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New Telephone Number:

Please note that we have changed our Ansaphone telephone number to 07443 475 474. We have decided to move from a landline to a mobile phone as it will save us around £100 a year.

Phone this number to leave a message regarding membership or to contact a committee member. Someone will return your call as soon as possible so please leave a convenient time if necessary.

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Voices from the Shadows: Exercise and ME/CFS Event

Watershed: 5th Febuary 2014.

The ‘Exercise and ME/CFS – the evidence’ evening with Prof Mark VanNess at Bristol’s Watershed follows the day after his visit to Belfast to address MPs and medical professionals at Stormont. This is a unique opportunity in Bristol: to hear the latest evidence relating to the biological basis for fatigue and the consequences for people with ME or CFS of different kinds of exercise programmes. Dr VanNess has been involved in extensive research with Staci Stevens and Chris Snell at the Workwell Foundation in California (& the Pacific Fatigue Lab).

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A Vigil in Support of International ME Awareness Day 12th May 2013

Hi all, for those that can’t attend the relaxation meeting described previously Vanessa Mitchell is also organising a vigil you can participate in from home. Details below:

I warmly invite you to join the vigil by lighting a candle on this special day and spending some time in spiritual contemplation in support of the ME community worldwide – people with ME, their families and carers, doctors, researchers, organisations.

Wherever you are in the world, holding a vigil raises awareness and serves as a powerful means of encouraging unity and strength of purpose, so whether as an individual or group or organisation, your participation is greatly appreciated.

How to participate.

Here are some guidelines and ideas:

– Set aside a time during the day when you can be undisturbed for some quiet time.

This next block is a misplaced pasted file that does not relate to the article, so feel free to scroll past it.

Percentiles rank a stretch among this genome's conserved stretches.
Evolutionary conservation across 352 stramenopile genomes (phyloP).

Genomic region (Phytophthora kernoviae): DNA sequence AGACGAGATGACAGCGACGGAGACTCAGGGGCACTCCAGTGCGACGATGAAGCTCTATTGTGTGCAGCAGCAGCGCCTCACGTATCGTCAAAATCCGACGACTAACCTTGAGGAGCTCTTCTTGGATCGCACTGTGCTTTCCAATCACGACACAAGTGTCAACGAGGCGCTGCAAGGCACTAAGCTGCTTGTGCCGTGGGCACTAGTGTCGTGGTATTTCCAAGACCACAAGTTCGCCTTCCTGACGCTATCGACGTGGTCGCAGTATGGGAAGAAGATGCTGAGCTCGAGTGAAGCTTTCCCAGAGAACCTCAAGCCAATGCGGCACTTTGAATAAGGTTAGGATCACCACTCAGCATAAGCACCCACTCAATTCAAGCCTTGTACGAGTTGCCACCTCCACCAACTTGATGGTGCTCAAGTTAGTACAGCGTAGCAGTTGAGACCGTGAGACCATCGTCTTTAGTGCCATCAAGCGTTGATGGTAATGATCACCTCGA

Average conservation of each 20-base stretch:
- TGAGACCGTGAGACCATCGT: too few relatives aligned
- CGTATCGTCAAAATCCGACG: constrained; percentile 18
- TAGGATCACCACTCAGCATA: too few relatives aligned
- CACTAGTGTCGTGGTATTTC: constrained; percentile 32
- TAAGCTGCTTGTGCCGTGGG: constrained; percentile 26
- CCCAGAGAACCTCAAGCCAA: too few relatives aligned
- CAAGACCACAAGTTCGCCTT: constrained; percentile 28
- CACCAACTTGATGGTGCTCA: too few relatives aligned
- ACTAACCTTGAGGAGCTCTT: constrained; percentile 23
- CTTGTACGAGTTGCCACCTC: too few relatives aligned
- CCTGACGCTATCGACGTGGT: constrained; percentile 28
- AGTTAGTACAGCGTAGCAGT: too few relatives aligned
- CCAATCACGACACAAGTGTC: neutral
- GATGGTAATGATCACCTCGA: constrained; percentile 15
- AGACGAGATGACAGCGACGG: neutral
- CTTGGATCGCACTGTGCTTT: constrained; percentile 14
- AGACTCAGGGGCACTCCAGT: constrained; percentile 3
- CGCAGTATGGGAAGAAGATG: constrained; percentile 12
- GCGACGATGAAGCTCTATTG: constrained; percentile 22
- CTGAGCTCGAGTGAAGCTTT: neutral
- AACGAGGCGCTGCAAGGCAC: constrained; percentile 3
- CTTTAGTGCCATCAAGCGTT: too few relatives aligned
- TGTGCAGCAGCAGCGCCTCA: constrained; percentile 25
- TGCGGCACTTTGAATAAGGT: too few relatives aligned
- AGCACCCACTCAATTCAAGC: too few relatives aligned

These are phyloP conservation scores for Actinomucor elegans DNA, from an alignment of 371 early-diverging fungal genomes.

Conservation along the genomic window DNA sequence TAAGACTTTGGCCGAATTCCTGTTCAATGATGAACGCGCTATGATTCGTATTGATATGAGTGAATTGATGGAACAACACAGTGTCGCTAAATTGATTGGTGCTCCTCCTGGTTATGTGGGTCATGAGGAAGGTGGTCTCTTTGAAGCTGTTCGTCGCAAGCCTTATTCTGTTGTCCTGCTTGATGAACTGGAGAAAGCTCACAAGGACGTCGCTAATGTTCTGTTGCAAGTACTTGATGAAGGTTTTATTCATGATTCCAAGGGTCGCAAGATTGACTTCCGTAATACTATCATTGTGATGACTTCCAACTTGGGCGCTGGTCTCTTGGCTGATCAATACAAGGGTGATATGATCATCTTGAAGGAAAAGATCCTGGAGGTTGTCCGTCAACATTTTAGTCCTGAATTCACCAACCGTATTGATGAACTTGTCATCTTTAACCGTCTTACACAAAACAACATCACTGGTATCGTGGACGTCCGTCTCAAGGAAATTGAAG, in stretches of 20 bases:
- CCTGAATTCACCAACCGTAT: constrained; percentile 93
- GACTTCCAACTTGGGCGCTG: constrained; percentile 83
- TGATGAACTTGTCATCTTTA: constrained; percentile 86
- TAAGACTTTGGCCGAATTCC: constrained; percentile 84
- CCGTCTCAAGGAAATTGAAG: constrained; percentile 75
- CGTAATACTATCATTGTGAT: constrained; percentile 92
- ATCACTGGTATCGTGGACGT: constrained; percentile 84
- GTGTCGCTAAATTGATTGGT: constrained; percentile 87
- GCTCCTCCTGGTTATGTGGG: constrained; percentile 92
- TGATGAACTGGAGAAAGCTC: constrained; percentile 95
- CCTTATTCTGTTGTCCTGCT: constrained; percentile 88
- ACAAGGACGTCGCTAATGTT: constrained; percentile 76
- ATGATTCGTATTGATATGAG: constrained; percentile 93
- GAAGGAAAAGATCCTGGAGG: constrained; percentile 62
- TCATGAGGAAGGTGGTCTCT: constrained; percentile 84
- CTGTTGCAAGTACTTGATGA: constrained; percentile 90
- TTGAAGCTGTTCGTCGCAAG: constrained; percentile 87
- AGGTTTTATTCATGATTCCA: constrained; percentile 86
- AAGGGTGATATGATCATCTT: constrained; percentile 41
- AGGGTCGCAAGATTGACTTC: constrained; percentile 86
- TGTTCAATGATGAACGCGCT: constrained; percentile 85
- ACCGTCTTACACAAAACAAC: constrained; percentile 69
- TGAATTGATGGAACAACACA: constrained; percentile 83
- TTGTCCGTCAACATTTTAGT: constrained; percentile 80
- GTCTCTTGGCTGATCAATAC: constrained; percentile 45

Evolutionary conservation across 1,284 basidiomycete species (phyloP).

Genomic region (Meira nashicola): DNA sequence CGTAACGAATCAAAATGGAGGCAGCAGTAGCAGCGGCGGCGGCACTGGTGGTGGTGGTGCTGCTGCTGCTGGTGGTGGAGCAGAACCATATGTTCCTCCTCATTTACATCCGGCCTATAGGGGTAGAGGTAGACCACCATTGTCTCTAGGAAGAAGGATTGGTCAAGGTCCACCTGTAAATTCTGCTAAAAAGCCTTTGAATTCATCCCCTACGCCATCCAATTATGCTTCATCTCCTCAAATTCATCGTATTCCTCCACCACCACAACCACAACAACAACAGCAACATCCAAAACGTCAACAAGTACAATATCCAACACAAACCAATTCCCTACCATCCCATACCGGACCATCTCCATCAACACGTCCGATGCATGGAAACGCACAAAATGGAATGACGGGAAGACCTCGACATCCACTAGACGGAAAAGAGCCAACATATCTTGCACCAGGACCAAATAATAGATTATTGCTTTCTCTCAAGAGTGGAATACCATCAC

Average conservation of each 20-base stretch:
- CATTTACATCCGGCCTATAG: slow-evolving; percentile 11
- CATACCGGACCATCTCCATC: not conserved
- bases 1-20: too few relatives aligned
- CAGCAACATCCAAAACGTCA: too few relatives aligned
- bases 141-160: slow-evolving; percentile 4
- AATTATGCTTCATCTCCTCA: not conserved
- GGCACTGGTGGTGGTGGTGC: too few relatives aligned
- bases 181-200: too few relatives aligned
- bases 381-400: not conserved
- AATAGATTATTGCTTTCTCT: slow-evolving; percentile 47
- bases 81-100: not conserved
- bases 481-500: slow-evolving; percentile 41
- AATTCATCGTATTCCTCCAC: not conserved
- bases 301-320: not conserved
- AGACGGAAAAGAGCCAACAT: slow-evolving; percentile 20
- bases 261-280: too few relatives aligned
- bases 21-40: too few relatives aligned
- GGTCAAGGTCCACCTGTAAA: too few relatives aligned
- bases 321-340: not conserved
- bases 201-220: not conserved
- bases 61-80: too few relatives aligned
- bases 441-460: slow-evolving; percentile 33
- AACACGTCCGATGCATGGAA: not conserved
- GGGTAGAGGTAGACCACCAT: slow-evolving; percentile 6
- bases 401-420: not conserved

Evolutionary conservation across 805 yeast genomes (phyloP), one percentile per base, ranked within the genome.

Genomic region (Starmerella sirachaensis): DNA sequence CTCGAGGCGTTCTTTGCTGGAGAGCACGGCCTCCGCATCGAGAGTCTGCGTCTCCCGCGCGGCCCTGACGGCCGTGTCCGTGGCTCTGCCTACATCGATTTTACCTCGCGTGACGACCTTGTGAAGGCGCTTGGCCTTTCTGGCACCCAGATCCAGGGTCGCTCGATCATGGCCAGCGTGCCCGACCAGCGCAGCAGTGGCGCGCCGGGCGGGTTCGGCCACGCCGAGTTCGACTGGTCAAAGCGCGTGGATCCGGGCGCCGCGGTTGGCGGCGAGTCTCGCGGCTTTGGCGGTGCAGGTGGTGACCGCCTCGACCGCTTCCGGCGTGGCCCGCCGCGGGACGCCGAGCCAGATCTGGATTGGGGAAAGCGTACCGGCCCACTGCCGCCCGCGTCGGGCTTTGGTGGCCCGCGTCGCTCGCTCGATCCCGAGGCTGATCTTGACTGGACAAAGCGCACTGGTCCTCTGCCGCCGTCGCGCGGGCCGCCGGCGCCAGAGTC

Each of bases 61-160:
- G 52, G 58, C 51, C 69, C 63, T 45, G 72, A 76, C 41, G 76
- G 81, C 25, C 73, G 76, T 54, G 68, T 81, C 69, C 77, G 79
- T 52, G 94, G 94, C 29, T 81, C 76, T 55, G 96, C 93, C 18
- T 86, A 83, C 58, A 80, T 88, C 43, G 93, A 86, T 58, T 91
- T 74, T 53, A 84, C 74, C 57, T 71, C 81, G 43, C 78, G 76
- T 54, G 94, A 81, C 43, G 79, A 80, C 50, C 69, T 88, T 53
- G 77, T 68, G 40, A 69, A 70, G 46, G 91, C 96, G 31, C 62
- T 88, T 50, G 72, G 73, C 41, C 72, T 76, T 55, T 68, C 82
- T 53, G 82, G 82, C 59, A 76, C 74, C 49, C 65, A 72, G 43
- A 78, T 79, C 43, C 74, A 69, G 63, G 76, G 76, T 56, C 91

– Light a candle and relax in a comfortable position, as relaxed and comfy as you can be.
– Spend some time in silence to allow your thoughts to settle and when you feel ready, link in thought to all the others around the world who will be marking this special day.
– Link in thought with anyone within the ME community who you care about. Hold them one-by-one within the circle of light that is created by the people who are linking together.
– Visualise and stand in solidarity with individuals, groups, organisations and initiatives you know are actively working for the good of the ME community and bring into the circle those that you feel grateful to.
– Reflect on the qualities that best support us in our endeavours to help one another and which encourage unity and harmonious relationships within the global ME community. Each one of us has an important role to play – there is great strength in unity.
– Rest in quiet contemplation for as long as you wish, and close by saying a prayer or an affirmation of your choice. You may, if you prefer, go on to do a meditation, before closing.

OR you can just keep it simple by lighting a candle at noon or at a time that’s best for you, observing a minute’s silence.

Please don’t worry about how much or little you can do, all that really matters is your good intention.

Please take care with candles and do not leave burning candles unattended. Tea lights with tea light holders are a good choice. If you have access to the internet, you may light a virtual candle as part of a group vigil for International ME Awareness day at

By telling family friends and colleagues about the vigil you can help to expand the circle of people taking part.